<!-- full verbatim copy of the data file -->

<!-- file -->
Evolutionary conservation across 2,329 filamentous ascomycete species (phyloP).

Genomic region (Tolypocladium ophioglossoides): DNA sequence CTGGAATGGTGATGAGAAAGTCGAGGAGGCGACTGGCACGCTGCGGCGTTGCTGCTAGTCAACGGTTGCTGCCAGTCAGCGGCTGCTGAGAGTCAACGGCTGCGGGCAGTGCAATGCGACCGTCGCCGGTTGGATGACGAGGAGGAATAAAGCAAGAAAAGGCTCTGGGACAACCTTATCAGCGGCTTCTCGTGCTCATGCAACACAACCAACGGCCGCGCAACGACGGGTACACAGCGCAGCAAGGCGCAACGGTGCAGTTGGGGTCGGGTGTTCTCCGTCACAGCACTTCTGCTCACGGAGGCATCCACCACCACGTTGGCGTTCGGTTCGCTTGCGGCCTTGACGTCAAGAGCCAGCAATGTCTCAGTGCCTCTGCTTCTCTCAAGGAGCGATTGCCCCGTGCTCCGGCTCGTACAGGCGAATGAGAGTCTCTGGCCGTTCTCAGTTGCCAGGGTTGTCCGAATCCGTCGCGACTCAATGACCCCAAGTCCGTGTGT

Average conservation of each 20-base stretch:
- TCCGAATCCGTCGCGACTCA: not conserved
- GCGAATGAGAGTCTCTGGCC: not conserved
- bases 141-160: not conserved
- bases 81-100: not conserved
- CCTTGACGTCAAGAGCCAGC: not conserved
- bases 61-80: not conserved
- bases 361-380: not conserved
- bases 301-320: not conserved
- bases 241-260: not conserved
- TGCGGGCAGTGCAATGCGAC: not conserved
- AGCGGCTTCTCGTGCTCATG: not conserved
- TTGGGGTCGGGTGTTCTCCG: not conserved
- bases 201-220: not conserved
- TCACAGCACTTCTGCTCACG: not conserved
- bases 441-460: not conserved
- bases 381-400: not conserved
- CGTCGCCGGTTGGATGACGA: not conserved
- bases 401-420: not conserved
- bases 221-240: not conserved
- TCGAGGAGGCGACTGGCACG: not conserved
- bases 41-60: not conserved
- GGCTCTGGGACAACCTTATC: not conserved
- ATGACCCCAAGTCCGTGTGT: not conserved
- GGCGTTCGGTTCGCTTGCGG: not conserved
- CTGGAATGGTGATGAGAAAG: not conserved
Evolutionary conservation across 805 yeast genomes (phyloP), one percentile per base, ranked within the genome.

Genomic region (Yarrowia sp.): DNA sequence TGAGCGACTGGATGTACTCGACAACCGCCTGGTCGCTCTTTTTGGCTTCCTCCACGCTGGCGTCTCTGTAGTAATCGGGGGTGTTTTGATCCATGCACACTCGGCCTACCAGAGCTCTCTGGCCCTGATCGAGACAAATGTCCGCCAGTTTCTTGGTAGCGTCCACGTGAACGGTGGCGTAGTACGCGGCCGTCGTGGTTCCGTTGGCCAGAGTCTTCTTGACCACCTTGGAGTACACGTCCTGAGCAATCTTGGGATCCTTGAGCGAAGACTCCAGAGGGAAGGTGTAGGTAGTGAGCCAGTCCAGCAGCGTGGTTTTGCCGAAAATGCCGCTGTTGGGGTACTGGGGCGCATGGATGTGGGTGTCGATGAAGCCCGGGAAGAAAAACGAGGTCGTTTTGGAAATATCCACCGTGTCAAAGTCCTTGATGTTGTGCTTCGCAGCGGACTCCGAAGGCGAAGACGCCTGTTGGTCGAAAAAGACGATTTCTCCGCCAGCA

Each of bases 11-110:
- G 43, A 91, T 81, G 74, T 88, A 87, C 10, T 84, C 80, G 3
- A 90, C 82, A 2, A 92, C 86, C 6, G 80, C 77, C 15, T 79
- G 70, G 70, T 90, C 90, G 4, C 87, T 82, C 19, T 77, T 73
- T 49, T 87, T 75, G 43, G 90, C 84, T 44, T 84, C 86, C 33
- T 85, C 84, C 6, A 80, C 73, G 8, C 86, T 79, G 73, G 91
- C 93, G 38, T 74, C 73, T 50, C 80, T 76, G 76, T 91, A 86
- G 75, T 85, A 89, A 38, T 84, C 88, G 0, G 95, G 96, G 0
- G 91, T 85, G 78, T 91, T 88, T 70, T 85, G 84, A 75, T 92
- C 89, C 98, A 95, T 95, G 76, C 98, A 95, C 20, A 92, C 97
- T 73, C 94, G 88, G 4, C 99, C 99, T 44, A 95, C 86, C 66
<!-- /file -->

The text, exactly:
Evolutionary conservation across 2,329 filamentous ascomycete species (phyloP).

Genomic region (Tolypocladium ophioglossoides): DNA sequence CTGGAATGGTGATGAGAAAGTCGAGGAGGCGACTGGCACGCTGCGGCGTTGCTGCTAGTCAACGGTTGCTGCCAGTCAGCGGCTGCTGAGAGTCAACGGCTGCGGGCAGTGCAATGCGACCGTCGCCGGTTGGATGACGAGGAGGAATAAAGCAAGAAAAGGCTCTGGGACAACCTTATCAGCGGCTTCTCGTGCTCATGCAACACAACCAACGGCCGCGCAACGACGGGTACACAGCGCAGCAAGGCGCAACGGTGCAGTTGGGGTCGGGTGTTCTCCGTCACAGCACTTCTGCTCACGGAGGCATCCACCACCACGTTGGCGTTCGGTTCGCTTGCGGCCTTGACGTCAAGAGCCAGCAATGTCTCAGTGCCTCTGCTTCTCTCAAGGAGCGATTGCCCCGTGCTCCGGCTCGTACAGGCGAATGAGAGTCTCTGGCCGTTCTCAGTTGCCAGGGTTGTCCGAATCCGTCGCGACTCAATGACCCCAAGTCCGTGTGT

Average conservation of each 20-base stretch:
- TCCGAATCCGTCGCGACTCA: not conserved
- GCGAATGAGAGTCTCTGGCC: not conserved
- bases 141-160: not conserved
- bases 81-100: not conserved
- CCTTGACGTCAAGAGCCAGC: not conserved
- bases 61-80: not conserved
- bases 361-380: not conserved
- bases 301-320: not conserved
- bases 241-260: not conserved
- TGCGGGCAGTGCAATGCGAC: not conserved
- AGCGGCTTCTCGTGCTCATG: not conserved
- TTGGGGTCGGGTGTTCTCCG: not conserved
- bases 201-220: not conserved
- TCACAGCACTTCTGCTCACG: not conserved
- bases 441-460: not conserved
- bases 381-400: not conserved
- CGTCGCCGGTTGGATGACGA: not conserved
- bases 401-420: not conserved
- bases 221-240: not conserved
- TCGAGGAGGCGACTGGCACG: not conserved
- bases 41-60: not conserved
- GGCTCTGGGACAACCTTATC: not conserved
- ATGACCCCAAGTCCGTGTGT: not conserved
- GGCGTTCGGTTCGCTTGCGG: not conserved
- CTGGAATGGTGATGAGAAAG: not conserved
Evolutionary conservation across 805 yeast genomes (phyloP), one percentile per base, ranked within the genome.

Genomic region (Yarrowia sp.): DNA sequence TGAGCGACTGGATGTACTCGACAACCGCCTGGTCGCTCTTTTTGGCTTCCTCCACGCTGGCGTCTCTGTAGTAATCGGGGGTGTTTTGATCCATGCACACTCGGCCTACCAGAGCTCTCTGGCCCTGATCGAGACAAATGTCCGCCAGTTTCTTGGTAGCGTCCACGTGAACGGTGGCGTAGTACGCGGCCGTCGTGGTTCCGTTGGCCAGAGTCTTCTTGACCACCTTGGAGTACACGTCCTGAGCAATCTTGGGATCCTTGAGCGAAGACTCCAGAGGGAAGGTGTAGGTAGTGAGCCAGTCCAGCAGCGTGGTTTTGCCGAAAATGCCGCTGTTGGGGTACTGGGGCGCATGGATGTGGGTGTCGATGAAGCCCGGGAAGAAAAACGAGGTCGTTTTGGAAATATCCACCGTGTCAAAGTCCTTGATGTTGTGCTTCGCAGCGGACTCCGAAGGCGAAGACGCCTGTTGGTCGAAAAAGACGATTTCTCCGCCAGCA

Each of bases 11-110:
- G 43, A 91, T 81, G 74, T 88, A 87, C 10, T 84, C 80, G 3
- A 90, C 82, A 2, A 92, C 86, C 6, G 80, C 77, C 15, T 79
- G 70, G 70, T 90, C 90, G 4, C 87, T 82, C 19, T 77, T 73
- T 49, T 87, T 75, G 43, G 90, C 84, T 44, T 84, C 86, C 33
- T 85, C 84, C 6, A 80, C 73, G 8, C 86, T 79, G 73, G 91
- C 93, G 38, T 74, C 73, T 50, C 80, T 76, G 76, T 91, A 86
- G 75, T 85, A 89, A 38, T 84, C 88, G 0, G 95, G 96, G 0
- G 91, T 85, G 78, T 91, T 88, T 70, T 85, G 84, A 75, T 92
- C 89, C 98, A 95, T 95, G 76, C 98, A 95, C 20, A 92, C 97
- T 73, C 94, G 88, G 4, C 99, C 99, T 44, A 95, C 86, C 66